The Australian reported in March 2018 in the article “Online livestock trading takes over from saleyards” that:

“In the past three years, Auctions Plus has soared from a little known e-commerce internet company, set up three decades ago as an experiment in Computer Aided Livestock Marketing by the former Meat and Livestock Corporation, to one trading more than three million sheep and 400,000 cattle annually via online matching of buyers and sellers.

The value of livestock sold last year through Auctions Plus — which is now owned by the three biggest rural service companies Elders, Landmark and Ruralco — was $834 million, up 8 per cent on 2016 and tipped to exceed $1 billion in 2018.

Last year Auctions Plus also achieved another milestone. Against the early odds, it is now Australia’s largest livestock marketplace, selling more cattle in the year than even Australia’s largest cattle saleyard at Roma, and more sheep and lambs in total than at either the weekly Ballarat or Wagga sheep sales.”

Find Auctions Plus sale dates in our Boost database.

What’s on Auctions Plus today?

Other online options

Additional online forms of buying and selling livestock include:

  • Cattlesales: Nationwide advertising portal space solely for cattle. Be sure to check out the article on founders Woods and Parker in Graziher.
  • Livestock Connect: Part of the Farm Online suite.
  • Online Livestock: Online livestock classifieds built by producers Phill and Kylie Moores.
  • Farm Tender: founded by former Farmer, Dwain Duxson in 2011 and has evolved from a platform focussed on farm inputs. Did you catch our chat with Dwain?
  • The Herd Online: website and app for marketing livestock, machinery and auctions.
  • Facebook and Gumtree: Rachel Gordon of Livestock Biosecurity Network outlines the risks of buying livestock on social media and buy, swap, sell platforms.

The internet, and in particular social media, has brought with it a new method of buying and selling livestock. Buy, swap, and sell groups on sites such as Facebook, or ads on sites such as Gumtree are now a popular way to trade goods, including livestock. This ease in trading does come with certain risks though, and it can increase the opportunity for unwanted pests, diseases, and weeds to be inadvertently spread around the country. In some cases, vendors and buyers are simply unaware of their responsibilities, particularly if they are not used to trading livestock. Perhaps they just want to have a few ‘grass eaters’ in the backyard.

Direct to Customer

Marketing a product directly to the end consumer has risen in popularity in the last decade as the Paddock to Plate movement, amongst others, have been front of mind for both consumers and producers. Farmers are now selling branded produce direct to restaurants, through Community Supported Agriculture, at farm gate and through farmers markets.

As noted by the WA Country Hour (2017):

…Livestock producers are cutting out the middleman and doing it for themselves to market their own meat direct to the public.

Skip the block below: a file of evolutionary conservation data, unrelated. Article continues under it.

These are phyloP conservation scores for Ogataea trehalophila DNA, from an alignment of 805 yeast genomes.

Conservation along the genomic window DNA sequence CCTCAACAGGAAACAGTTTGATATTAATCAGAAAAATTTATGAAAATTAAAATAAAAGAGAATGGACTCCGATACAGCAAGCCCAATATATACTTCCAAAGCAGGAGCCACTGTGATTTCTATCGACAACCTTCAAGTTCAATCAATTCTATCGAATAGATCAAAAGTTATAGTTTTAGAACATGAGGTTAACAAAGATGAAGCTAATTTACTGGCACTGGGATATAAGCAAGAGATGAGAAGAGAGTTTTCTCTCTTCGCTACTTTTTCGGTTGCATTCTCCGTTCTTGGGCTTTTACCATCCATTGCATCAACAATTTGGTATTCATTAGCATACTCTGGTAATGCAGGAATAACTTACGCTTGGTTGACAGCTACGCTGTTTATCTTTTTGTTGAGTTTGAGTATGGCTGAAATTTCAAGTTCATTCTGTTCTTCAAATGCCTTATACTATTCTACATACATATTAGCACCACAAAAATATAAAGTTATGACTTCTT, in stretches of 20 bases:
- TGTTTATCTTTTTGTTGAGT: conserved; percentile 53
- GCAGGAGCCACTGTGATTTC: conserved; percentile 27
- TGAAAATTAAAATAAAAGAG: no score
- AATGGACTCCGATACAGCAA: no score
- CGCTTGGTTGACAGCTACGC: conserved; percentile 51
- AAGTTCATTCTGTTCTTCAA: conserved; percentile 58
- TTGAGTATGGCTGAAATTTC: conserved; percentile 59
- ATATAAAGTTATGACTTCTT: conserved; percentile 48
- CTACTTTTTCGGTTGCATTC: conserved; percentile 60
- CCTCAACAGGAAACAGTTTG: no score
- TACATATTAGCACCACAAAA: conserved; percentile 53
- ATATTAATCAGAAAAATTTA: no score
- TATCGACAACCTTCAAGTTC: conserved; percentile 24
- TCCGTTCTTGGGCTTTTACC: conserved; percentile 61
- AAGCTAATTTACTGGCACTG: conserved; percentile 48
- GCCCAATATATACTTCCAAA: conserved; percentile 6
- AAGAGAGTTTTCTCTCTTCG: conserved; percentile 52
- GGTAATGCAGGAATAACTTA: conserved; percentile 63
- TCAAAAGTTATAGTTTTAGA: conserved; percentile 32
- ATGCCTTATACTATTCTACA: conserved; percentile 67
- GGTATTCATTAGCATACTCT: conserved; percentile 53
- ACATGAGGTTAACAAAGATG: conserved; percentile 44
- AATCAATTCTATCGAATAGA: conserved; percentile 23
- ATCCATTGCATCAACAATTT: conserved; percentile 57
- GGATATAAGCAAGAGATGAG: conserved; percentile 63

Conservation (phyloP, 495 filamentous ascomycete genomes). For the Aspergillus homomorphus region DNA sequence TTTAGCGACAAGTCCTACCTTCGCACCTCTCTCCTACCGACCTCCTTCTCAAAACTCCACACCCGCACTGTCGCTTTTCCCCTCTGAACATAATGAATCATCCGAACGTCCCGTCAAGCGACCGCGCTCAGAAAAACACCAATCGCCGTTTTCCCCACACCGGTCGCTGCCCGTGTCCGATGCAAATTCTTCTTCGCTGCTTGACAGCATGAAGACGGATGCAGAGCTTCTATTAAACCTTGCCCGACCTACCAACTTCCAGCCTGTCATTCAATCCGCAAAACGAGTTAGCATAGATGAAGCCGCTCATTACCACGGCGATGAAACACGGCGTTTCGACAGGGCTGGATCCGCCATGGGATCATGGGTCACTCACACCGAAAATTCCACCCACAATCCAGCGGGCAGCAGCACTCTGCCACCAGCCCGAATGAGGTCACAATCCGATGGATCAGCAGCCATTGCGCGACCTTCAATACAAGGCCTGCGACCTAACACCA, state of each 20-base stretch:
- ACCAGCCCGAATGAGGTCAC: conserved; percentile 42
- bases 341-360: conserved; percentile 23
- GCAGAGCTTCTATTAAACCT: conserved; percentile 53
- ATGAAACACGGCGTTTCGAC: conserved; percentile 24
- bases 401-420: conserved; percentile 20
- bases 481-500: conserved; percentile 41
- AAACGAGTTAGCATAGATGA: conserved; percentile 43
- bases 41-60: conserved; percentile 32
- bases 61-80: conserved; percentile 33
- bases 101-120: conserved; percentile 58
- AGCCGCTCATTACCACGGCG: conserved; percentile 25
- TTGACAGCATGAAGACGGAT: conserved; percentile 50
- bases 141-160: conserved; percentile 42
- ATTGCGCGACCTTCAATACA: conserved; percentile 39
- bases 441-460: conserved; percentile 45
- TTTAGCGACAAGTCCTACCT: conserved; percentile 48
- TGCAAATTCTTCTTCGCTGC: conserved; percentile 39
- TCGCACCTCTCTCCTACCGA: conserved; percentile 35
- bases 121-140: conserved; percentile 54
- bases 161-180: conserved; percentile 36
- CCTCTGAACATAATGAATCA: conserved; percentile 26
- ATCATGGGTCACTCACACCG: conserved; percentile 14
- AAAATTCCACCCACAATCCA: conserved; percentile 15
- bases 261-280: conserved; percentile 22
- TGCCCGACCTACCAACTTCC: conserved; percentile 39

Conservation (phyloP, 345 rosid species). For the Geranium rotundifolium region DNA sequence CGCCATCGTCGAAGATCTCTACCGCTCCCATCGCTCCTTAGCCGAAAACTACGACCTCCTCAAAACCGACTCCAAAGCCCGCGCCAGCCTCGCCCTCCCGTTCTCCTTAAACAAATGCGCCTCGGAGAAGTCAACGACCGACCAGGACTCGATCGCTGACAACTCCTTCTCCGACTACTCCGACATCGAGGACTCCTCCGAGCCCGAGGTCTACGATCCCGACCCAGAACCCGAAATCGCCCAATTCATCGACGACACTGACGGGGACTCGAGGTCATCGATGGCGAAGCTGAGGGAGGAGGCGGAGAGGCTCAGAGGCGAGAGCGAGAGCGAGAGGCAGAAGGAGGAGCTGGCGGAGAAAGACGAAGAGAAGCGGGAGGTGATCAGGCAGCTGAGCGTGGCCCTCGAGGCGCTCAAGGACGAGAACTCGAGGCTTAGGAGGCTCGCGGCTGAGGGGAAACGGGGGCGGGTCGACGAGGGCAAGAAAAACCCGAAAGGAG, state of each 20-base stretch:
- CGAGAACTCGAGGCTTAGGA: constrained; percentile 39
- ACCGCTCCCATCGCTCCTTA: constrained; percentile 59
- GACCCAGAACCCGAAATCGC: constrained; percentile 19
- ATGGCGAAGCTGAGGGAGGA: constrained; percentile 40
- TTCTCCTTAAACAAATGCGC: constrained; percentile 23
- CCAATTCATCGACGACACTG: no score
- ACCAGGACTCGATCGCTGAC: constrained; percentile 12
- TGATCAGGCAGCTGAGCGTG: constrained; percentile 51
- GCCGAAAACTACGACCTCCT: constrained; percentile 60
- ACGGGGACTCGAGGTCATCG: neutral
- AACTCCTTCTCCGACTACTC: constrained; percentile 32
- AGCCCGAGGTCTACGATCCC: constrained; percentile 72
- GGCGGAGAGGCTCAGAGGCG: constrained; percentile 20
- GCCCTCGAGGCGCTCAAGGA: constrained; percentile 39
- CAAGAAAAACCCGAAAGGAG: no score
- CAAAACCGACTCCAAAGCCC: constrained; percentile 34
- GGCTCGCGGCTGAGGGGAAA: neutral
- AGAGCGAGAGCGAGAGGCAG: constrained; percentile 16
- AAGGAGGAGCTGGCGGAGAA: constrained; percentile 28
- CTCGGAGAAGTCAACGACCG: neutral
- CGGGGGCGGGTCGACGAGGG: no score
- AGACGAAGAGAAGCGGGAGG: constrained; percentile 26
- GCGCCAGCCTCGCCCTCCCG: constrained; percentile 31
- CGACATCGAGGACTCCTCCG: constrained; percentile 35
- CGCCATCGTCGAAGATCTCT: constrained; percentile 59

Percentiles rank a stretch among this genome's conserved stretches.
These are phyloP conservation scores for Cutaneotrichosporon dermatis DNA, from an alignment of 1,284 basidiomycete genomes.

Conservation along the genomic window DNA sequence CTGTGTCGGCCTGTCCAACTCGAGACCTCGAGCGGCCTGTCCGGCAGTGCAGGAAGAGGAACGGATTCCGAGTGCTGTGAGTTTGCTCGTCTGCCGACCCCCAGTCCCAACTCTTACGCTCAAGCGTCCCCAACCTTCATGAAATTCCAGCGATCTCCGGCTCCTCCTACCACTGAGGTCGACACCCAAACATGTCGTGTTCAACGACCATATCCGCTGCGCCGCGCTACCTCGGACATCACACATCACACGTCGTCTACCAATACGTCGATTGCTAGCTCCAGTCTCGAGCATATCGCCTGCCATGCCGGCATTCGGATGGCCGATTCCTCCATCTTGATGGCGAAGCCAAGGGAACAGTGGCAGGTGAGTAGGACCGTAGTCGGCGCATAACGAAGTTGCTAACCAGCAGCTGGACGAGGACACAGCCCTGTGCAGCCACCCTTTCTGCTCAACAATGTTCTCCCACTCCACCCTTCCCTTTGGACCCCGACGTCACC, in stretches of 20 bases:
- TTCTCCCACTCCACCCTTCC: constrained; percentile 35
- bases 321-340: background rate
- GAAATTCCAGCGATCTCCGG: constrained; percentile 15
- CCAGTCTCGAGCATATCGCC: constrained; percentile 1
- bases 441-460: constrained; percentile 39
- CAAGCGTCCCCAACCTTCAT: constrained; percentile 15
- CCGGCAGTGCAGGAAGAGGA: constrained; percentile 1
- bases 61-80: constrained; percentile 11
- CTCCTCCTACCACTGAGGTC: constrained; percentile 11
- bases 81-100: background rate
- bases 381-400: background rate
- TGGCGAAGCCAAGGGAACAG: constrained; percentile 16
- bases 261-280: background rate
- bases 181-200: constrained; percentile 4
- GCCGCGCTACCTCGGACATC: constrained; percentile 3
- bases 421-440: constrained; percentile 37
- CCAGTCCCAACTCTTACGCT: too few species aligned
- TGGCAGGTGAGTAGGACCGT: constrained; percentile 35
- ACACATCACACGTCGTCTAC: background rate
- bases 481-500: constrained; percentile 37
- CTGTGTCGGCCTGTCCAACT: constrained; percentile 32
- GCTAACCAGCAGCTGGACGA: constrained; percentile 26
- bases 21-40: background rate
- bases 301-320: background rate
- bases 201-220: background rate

A combination of specialist abattoirs, social media and farmers’ markets has enabled producers like Sara and Keith Wilson from Kulin in the state’s Great Southern region to have complete control over how their produce makes its way into consumer and restaurant fridges.

When speaking to the Conscious Farmer’s Derek and Kirrily Bloom, Farming Ahead noted that ‘Switching from being commodity producers to direct marketers of a specific beef
product requires guts, determination and the ability to think and adapt quickly.”

The topic of direct marketing deserves an entire week focused on the theme, so stay tuned!

Additional options

Other selling methods for livestock producers are outlined by Meat & Livestock Australia:

  • Meat Standards Australia (MSA) eligible sales: Cattle can only be sold only through MSA licensed saleyards or livestock exchanges. Producers and agents must be registered.
  • Forward contracts: A contractual agreement between a seller (eg producer) and buyer (eg processor) to supply a given product at a future point in time for a given price. In some cases the price is fixed, thereby reducing the producer’s exposure to a fall in market price.
  • Producer alliances: A group of producers working together to service market place requirements.
  • Value-based marketing:Based on the principle of being paid for the inherent value (quality and quantity) of the product to the buyer and the end user, such as systems that provide clear feedback from the consumer to the producer and has a pricing system supporting these signals.
  • New selling options: A payment system based on lean meat yield is available in two Australian and eight New Zealand processing plants. It rewards those producers who carefully manage stock for optimum weight , muscle and fatness of their slaughter lambs.

Advantages and disadvantages of selling options

We have discussed both advantages and disadvantages of each option in the commentary above. FutureBeef outlines the following advantages and disadvantages of different selling options in this handy table:

Source: Roger Sneath, Department of Agriculture and Fisheries (FutureBeef)

MLA state that “Remaining open to and aware of alternative market options is crucial. There may be a better price to be achieved through a different option or a better match for the range of product specifications a producer can supply”(Selling Options, Meat and Livestock Australia).

 


In our next post we suggest some useful Livestock Marketing Tools and walk through some Frequently Used Terms.